Women often have issues about other women wearing similar clothing. To maintain exclusivity, Suman Bhat makes only one piece per design. “I want my garments to be exclusive and the client’s favourite,” she says.
October, by Rabia Singh and Akash Sinha
They neither have a store nor plans of starting one. In fact, October, the Jaipur-based, high-end accessories brand, does not even have a website. Their sales? A couple of hundred bags of all kinds, iPad sleeves, and pockets per month.
It was her year-long internship with a Delhi-based jewellery designer which put Rabia Singh off the idea of taking up a job for good.
The 23-year-old says she was taken aback when, after a year of working for the company, they offered her a job at a salary of Rs 15,000 and told her she would be on probation for the first six months. “I knew my talent and vision were bigger than that, so I decided to start a brand of my own,” she says.
October specialises in durrie and ikat bags
In October last year, Singh and her 23-year-old batchmate at Jaipur’s Pearl Academy, Akash Sinha, founded October, which designs travel accessories made of leather and incorporate durrie, ikat, canvas and eye-catching other materials. The duo works with artisans in Jaipur who use leather and other indigenous textiles.
The entrepreneurs do not have a store anywhere in the country. They sell their products solely through Facebook, online stores (Tadpole Store, Bhane, Indian Roots) and 10 stores across India. Next month, they will begin selling their bags on a US-based website, IndiLust.
“If you don’t have your parent’s name or capital behind you, there is no way two fresh design gradates can open a store and run it along with developing their products and brand name. And, after almost a year, we realise that we don’t even need a store of our own,” says Singh.
Singh and Sinha exploit online avenues to their advantage. They spend the money they make on social media marketing to strengthen their brand identity, experimenting wildly with design and material and being a part of big exhibitions across the country. “We design our bags on a monthly basis as per orders, so there is no money wasted on dead stock. We have rented a place where our eight karigars make bags by hand.
We work out of the same space,” she reveals. Selling on Facebook has helped them save the money on payment gateways, too. All their financial transactions take place via netbanking. Selling on other online shopping websites too is easy, says Singh, because they send consignments and receive cheques.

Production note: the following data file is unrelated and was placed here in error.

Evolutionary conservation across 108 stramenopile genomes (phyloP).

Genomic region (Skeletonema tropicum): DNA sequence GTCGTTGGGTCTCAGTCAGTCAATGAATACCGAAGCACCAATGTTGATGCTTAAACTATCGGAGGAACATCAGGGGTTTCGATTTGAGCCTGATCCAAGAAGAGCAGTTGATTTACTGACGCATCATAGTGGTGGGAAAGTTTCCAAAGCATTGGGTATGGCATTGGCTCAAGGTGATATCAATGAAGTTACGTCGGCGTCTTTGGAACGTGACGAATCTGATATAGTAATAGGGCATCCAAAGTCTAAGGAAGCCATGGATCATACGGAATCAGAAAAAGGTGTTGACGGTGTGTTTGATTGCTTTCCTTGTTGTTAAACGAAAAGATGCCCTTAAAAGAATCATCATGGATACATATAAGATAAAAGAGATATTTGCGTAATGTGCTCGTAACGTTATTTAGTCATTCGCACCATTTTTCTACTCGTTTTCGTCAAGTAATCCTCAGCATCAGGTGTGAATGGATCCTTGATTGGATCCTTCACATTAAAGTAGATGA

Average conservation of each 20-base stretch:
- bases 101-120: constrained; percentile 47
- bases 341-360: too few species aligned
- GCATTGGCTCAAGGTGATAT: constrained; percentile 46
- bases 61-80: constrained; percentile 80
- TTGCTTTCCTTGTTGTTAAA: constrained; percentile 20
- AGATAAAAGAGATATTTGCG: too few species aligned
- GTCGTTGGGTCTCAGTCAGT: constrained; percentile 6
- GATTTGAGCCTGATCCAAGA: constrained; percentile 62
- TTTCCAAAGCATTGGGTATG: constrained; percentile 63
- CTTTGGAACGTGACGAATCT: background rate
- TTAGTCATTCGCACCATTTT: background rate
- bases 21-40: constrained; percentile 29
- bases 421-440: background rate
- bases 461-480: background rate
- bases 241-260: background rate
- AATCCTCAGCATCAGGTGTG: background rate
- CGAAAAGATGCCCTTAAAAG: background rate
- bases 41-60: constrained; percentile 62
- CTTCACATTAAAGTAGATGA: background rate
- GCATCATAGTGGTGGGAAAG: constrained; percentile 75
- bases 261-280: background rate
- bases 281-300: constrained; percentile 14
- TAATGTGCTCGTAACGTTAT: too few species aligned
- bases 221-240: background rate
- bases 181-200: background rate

“In nine months, we have experimented with designs and materials, launched our own clothing line and are approached for tie-ups by stores across the country every day,” says Singh. Next month, October will launch a range of leather bags with Jaipur’s famous blue pottery tiles on them.
The Pot Plant, by Resham Karmchandani and Sanya Suri
The New Delhi-based duo, Resham Karmchandani, 23, and Sanya Suri’s, 22, inclination towards sustainable products gave birth to their label, The Pot Plant. “Sanya was into recycling goods and I always believed in sustainable living. The label was an obvious choice for both of us,” says Karmchandani.
Resham Karmchandani and Sanya Suri
After the two graduated from Pearl Academy, Delhi, Karmchandani took up a job for six months but soon opted out. “Jobs in the fashion industry are thankless and you live someone else’s sensibilities,” she says.
All garments available at The Pot Plant are made up of pure fabrics making them eco-friendly
With social media attracting many start-ups, The Pot Plant was no exception. “Today, no one has the time to go out and shop. However, social media works wonders. A brand’s online presence increases its market value,” she elaborates.
Presently, the brand retails on Facebook and shopping websites such as Tadpole and Curio. “These websites have had good response. Curio displays our collections and gives us a packaged deal whereby they showcase our garments at exhibitions,” smiles Karmchandani.
The duo admits that they always wanted to micromanage a venture and now it has become a reality. Karmchandani says it may sound difficult but it’s relatively easy. “There are freelance designers who can make a website for you at a nominal fee. There are agencies that deliver products on your behalf too and charge Rs 5,000 a month,” she says. Managing a label requires a lot of work and mistakes are the best way to learn. “In the beginning, we spent thousands of rupees sourcing the wrong fabric or were unhappy with the quality. We also faced a lot of marketing problems. But I guess, it’s the love for what you do which makes it worthwhile,” she concludes.